Siskiyou among "endangered" forests
The Siskiyou National Forest and the Medford District of the U.S. Bureau of Land Management are among the top 10 endangered forests on federal lands, according to a national environmental coalition.
According to the report released Wednesday by the 135-member National Forest Protection Alliance, the Siskiyou National Forest is threatened by salvage logging of old trees and pristine, roadless areas burned by the 2002 Biscuit fire.
The Medford District of the BLM, among four BLM districts listed as one forest, faces environmental harm from the logging of old trees, the report states.
"This report illustrates the tug-of-war between those in the government and the Forest Service who continue to manage forests for private gain and those who want to manage public lands for the public," said Jake Kreilick, the alliance’s endangered project coordinator.
Officials with the Rogue River-Siskiyou National Forest (the two forests were combined administratively in 2004) and the Medford District of the BLM defended their management of the forests, saying they have done their part to maintain forest health while harvesting timber for the good of the economy.
In the report — titled "America’s Endangered National Forests: Lumber, Landfill or Living Legacy?" — Oregon led the nation in the number of at-risk national forests. The Malheur National Forest in Eastern Oregon also made the endangered list. The Umpqua National Forest in southwestern Oregon was put in the lesser category of threatened.
The goal of the report is to bring attention to forests facing environmental harm and encourage corporate and individual consumers to avoid buying timber products harvested from public lands, said Jeanette Russell, the alliance’s grassroots coordinator.
This year was the first time the Missoula, Mont.-based environmental coalition deemed the Siskiyou National Forest and the Medford District of the BLM as endangered.
The Biscuit fire burned 500,000 acres largely in the Rogue River-Siskiyou National Forest. A U.S. Forest Service plan to log 370 million board feet of fire-killed trees would increase the risk of fire, erosion and the spread of invasive weeds, the authors assert.
Patty Burel, spokeswoman for the Rogue River-Siskiyou National Forest, said the agency follows all environmental laws.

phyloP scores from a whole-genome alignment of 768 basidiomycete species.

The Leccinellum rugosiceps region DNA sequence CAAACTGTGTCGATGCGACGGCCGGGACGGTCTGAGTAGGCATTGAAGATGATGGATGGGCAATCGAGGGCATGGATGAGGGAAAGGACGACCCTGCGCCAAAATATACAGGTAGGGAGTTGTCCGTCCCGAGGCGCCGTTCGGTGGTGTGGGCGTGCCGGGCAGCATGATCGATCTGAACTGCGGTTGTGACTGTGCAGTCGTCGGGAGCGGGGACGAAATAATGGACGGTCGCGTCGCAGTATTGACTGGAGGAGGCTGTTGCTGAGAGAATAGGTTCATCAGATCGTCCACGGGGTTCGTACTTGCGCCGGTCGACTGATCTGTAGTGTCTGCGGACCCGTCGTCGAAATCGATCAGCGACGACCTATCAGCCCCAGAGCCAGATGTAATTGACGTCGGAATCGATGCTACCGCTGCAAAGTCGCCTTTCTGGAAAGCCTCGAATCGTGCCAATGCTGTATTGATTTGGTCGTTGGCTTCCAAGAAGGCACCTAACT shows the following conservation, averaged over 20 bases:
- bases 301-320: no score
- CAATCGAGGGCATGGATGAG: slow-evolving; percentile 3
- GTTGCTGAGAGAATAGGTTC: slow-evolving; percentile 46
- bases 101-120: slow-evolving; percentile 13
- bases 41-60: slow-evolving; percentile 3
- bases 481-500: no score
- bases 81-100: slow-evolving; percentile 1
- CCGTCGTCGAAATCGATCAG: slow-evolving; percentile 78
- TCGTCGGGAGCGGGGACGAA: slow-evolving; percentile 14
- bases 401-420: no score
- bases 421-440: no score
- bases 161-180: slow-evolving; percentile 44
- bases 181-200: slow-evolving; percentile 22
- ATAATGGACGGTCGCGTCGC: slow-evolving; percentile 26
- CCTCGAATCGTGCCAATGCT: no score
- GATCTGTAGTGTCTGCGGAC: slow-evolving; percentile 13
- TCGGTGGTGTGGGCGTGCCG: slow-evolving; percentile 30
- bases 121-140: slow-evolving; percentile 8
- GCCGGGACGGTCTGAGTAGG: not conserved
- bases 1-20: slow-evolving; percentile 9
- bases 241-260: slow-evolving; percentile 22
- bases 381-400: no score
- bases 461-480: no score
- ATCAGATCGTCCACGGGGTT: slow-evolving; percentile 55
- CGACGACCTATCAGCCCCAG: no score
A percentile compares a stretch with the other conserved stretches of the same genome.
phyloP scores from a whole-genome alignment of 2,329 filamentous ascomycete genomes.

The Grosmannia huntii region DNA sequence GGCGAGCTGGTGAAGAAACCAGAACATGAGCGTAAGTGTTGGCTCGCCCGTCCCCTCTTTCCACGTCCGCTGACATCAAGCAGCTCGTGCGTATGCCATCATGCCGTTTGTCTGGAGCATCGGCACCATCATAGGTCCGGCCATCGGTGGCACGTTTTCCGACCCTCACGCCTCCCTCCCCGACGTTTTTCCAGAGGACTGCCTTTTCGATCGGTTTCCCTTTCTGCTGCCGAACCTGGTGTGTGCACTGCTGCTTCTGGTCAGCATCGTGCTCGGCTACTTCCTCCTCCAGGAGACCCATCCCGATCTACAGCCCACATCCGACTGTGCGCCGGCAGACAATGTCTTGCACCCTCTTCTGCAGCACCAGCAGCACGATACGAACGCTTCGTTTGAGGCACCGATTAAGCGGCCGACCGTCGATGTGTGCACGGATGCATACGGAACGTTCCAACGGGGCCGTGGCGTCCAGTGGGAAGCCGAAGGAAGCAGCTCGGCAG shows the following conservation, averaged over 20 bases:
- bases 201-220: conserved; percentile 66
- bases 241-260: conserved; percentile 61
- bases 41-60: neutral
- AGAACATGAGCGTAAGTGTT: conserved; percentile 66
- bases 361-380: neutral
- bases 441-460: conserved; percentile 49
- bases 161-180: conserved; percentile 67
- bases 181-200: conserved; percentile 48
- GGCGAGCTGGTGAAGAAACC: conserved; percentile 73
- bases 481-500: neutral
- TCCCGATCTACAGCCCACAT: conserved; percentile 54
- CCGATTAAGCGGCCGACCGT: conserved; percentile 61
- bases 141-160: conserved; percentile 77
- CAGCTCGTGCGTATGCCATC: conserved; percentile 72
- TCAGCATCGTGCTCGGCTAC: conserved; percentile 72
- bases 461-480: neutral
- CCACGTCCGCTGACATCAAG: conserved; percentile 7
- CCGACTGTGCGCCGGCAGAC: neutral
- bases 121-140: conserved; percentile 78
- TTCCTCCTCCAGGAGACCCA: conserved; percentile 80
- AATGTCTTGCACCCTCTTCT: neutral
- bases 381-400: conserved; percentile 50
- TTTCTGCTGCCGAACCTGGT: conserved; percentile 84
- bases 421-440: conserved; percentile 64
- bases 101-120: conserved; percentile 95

"We are equally concerned with achieving a balance in forest management: restoring fish and wildlife habitat, producing forest products for markets and contributing to healthier communities," Burel said.
Karen Gillespie, spokeswoman for the Medford District of the BLM, disputed the report’s claim that the agency had clear-cut nearly 110,000 acres of trees in the last five years.
Gillespie said the BLM stopped clear-cutting in 1994. At least six trees are left on every harvested acre and more often, more are preserved, she said.
She said some old trees are harvested. "We understand there are some who do not support cutting larger, older trees, but that doesn’t mean we aren’t managing healthy forest ecosystems," Gillespie said.
The report was compiled through nominations by grassroots environmental groups, including Ashland-based Klamath-Siskiyou Wildlands Center and Cave Junction-based Siskiyou Project. Staff from the National Forest Protection Alliance selected the endangered forests according to the number of threats and the scale of those threats based on nine criteria. They included water quality, number of roads per square mile, timber harvest volume, forest health, remaining old-growth and roadless areas, endangered species, economics and invasive species.
"We don’t look at all 155 national forests," Kreilick said. "In that sense, it’s not comprehensive, but we required a significant amount of work from the groups on the ground, citing evidence we could verify."
The annual report began in 2001 to give local environmental groups a chance to report what was happening in their respective forests, Russell said.